MR. HEIN: I would like to add for what it is worth, I am sorry for the other members of the Bar. I cast a bad look on lawyers for doing this. But it got out of my control.

MR. BEGLEY: That is a nice thing to say. But you have to try to think about yourself and straighten your own life out.

MR. HEIN: That is why I am here today. I just want to get this all resolved and I will never practice law again. But at least I will be able to live with myself again.

[104 NJ Page 301]

How far we should look behind such an uncounseled admission concerns us deeply. Unfortunately, respondent did not appear before the DRB. It acted on his matter on the record before it. Before us, respondent was represented by counsel who forcefully argued that his misconduct was causally related to his alcohol dependency and that his alcoholism should be a mitigating factor that would avoid the extreme sanction of In re Wilson, 81 N.J. 451 (1979). Respondent moved for a formal remand to the DRB or D.E.C to present further evidence. We deferred action on the motion pending receipt of supplementary proofs. After oral argument, we reserved final decision in respondent's matter, having taken under consideration several matters in which attorneys had been subject either to substance abuse or other compulsion. Respondent, represented by new counsel, moved for either reinstatement or a remand to the D.E.C to reconsider the question of whether there has been a knowing misappropriation within the contours of In re Noonan, 102 N.J. 157 (1986), a recent decision in which we noted that, under Wilson, the purpose, good or bad, of the misappropriation and the nature of the pressures that led to it were irrelevant: "it is the mere act of taking your client's money knowing that you have no authority to do so that requires disbarment." 102 N.J. at 160. Of importance here, we also reaffirmed that the strict rule of Wilson applies only to cases of knowing misappropriation.

In support of both motions respondent argued that the material submitted to the Court by prior counsel and renewed by current counsel demonstrated the need for a remand to allow the introduction of that and other evidence to the DEC. We have carefully considered the material on both occasions but have concluded that the evidence would not support an inference that respondent did not know that he had used clients' funds. Rather the evidence showed that his misappropriation had been the result of the extensive pressure of coping with his alcohol dependency and its ravaging effects upon his life and

[104 NJ Page 302]

practice. As respondent himself stated in his 1984 affidavit: "I couldn't bring myself to face the reality of the situation." We have no doubt that the alcoholism contributed to the loss of critical control of judgment, but cannot conclude that the evidence warrants a departure from the principle that we set forth in In re Wilson.

To some extent a similar effect on perception, cognition and character may be caused by financial reverses, especially when that results in extreme hardship to respondent's family. It is not unusual in these cases to find such hardship, at least as perceived by most respondents. Yet we disbar invariably. It is difficult to rationalize a lesser discipline where alcohol is the cause -- especially in view of the often related factors of financial reverses, failure in the profession, family hardship, and ultimately misappropriation.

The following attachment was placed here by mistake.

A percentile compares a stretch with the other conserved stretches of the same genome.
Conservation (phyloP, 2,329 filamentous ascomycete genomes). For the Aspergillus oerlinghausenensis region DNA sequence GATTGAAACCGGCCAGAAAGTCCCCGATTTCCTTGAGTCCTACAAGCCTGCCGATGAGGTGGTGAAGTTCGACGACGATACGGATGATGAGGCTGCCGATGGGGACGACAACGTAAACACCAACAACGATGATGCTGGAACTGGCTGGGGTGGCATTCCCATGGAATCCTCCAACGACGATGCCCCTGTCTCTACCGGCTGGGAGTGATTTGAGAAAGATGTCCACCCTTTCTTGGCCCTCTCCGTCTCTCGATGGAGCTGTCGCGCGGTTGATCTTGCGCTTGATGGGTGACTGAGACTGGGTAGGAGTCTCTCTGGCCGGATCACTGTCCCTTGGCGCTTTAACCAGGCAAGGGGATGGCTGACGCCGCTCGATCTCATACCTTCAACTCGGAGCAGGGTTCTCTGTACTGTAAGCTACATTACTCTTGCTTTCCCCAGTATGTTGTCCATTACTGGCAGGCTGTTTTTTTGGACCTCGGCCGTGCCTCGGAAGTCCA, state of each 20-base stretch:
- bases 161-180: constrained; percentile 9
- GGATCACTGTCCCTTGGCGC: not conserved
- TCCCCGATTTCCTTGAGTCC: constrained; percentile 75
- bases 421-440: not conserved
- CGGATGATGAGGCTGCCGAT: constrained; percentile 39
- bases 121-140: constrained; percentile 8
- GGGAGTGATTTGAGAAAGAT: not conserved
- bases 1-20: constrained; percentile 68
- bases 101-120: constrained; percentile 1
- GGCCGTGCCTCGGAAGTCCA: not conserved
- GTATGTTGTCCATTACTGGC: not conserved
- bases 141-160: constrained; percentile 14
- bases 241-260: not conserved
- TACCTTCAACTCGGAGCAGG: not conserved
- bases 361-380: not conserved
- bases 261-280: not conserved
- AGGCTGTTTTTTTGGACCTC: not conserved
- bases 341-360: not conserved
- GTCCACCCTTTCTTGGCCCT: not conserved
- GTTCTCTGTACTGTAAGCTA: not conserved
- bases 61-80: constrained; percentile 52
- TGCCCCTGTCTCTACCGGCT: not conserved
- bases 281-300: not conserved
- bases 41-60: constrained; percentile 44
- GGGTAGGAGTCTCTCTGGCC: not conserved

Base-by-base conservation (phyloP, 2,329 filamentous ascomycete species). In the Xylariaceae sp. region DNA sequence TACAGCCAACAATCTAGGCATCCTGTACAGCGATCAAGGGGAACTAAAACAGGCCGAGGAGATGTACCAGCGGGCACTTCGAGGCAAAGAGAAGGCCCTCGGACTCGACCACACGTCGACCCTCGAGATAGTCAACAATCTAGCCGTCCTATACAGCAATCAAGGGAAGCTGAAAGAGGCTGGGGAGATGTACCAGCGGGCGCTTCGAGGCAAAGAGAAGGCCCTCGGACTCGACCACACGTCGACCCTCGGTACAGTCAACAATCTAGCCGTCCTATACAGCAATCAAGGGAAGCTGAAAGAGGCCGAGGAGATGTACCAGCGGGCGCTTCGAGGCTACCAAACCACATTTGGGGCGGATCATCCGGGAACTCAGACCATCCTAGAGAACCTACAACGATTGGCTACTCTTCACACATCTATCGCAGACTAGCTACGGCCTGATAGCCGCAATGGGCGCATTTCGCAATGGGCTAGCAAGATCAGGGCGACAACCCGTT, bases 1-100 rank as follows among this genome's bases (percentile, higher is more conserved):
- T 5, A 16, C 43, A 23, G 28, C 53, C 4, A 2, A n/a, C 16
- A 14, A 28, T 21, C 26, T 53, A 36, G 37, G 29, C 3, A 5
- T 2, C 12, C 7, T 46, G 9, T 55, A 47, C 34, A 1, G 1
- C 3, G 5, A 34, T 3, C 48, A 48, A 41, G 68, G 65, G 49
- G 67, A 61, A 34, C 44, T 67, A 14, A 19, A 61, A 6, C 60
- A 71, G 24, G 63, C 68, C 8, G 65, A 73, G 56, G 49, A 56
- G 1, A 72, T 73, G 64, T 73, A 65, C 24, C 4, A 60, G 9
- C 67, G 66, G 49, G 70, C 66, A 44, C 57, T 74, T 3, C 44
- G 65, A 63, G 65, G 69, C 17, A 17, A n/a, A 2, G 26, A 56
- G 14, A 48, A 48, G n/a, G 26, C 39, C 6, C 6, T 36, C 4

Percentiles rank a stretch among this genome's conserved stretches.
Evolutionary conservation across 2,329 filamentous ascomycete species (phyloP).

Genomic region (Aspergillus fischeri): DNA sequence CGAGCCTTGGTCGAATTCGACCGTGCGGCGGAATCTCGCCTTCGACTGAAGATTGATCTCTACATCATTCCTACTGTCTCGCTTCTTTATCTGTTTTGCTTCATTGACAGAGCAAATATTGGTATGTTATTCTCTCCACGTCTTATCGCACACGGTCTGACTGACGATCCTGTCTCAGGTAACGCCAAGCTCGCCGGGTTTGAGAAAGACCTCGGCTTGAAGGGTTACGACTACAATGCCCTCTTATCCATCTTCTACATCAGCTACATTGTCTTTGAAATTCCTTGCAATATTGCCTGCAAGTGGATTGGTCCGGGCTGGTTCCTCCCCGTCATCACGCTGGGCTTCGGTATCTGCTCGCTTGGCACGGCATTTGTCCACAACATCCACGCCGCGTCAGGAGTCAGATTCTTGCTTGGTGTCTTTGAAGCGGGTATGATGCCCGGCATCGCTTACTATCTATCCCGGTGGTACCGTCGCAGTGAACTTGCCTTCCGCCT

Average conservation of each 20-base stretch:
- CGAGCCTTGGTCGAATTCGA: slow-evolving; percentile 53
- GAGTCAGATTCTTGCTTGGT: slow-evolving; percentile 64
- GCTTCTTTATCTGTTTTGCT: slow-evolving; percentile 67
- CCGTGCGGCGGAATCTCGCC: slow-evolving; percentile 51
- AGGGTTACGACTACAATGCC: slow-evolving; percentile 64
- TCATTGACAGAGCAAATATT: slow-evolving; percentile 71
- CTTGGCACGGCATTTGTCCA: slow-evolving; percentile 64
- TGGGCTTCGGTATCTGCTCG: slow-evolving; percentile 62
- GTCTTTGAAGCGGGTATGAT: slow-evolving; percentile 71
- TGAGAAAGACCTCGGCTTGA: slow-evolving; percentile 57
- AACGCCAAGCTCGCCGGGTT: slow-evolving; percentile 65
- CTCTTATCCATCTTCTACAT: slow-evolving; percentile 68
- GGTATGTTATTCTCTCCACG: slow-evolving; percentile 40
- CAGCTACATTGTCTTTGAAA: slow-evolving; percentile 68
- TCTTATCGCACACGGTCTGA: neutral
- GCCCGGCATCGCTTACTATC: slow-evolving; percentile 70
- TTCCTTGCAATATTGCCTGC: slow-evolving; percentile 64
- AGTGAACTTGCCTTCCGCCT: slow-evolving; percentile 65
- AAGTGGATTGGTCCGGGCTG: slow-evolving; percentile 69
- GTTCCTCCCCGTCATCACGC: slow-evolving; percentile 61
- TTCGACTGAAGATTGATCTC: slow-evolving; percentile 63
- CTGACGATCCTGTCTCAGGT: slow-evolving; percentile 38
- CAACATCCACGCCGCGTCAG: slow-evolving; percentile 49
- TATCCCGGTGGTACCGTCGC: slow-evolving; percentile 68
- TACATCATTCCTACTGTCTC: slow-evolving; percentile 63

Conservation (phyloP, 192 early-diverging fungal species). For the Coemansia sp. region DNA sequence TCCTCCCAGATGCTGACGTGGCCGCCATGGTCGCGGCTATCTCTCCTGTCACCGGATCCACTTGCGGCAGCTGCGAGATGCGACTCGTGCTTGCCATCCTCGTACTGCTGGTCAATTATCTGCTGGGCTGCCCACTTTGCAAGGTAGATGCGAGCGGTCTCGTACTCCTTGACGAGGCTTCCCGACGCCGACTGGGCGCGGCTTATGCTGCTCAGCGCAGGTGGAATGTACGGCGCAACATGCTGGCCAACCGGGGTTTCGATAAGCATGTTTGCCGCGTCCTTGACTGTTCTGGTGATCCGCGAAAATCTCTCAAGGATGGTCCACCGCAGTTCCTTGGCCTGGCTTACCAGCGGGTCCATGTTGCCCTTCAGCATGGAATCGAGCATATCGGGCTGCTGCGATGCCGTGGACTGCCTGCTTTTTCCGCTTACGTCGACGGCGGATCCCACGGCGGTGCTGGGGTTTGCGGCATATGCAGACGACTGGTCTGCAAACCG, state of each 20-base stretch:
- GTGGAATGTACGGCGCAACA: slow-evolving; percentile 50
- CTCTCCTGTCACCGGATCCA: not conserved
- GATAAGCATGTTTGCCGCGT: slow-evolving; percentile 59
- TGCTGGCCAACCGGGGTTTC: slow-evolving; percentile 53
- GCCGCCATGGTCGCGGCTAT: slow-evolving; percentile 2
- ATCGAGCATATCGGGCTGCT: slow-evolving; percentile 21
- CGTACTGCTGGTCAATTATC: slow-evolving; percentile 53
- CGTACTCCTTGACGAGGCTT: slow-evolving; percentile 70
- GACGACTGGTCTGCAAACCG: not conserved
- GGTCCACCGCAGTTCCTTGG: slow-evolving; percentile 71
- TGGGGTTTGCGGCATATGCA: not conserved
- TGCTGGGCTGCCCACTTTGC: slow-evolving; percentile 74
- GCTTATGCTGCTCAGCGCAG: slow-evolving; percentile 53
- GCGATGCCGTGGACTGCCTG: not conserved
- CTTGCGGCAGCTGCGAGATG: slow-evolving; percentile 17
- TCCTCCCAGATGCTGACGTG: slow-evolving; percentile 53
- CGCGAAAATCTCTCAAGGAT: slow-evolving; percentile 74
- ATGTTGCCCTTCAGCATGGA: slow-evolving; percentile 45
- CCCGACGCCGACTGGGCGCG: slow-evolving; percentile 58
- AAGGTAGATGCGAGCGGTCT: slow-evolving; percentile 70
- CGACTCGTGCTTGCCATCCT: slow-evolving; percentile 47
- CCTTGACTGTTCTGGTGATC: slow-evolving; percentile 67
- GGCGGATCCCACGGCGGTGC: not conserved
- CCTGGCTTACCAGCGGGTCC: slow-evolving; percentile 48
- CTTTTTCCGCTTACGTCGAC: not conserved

We recognize, as respondent argues, that alcoholism is indeed not a defect in character. The public policy of the State of New Jersey recognizes alcoholism as a disease and an alcoholic as a sick person. See, e.g., N.J.S.A. 26:2B-7 (alcoholics "should be afforded a continuum of treatment" rather than subjected to criminal prosecution). The course that we have pursued in disciplinary matters is premised on the proposition that in our discipline of attorneys our goal is not punishment but protection of the public. In re Goldstein, 97 N.J. 545, 547-48 (1984); In re Jacob, 95 N.J. 132, 138 (1984).

There may be circumstances in which an attorney's loss of competency, comprehension, or will may be of such magnitude that it would excuse or mitigate conduct that was otherwise knowing and purposeful. See In re Jacob, supra, 95 N.J. at 137.

We have carefully tested against the Jacob standard the proofs submitted by the respondent consisting of evidence of his seeking treatment at a rehabilitation center, expert analysis and expert opinion with respect to his condition, and personal affidavits from himself, his wife, and an employee. These

[104 NJ Page 303]

documents do demonstrate an alcohol dependency, but they do not demonstrate to us the kind of loss of competency, comprehension, or will that can excuse the misconduct. Respondent's expert described the normal progression of alcohol dependency to the point where "there is a disruption eventually of the normal critical thinking and in concern and judgment in his perception of daily living and in the accomplishment of skills in his particular profession." He concluded that respondent "has gone through all the expected stages of drug abuse. * * * There is no question, in my opinion, that there is a direct causal relationship between the progressive disease of alcoholism and the loss of critical care and judgment affecting [respondent's] practice of law."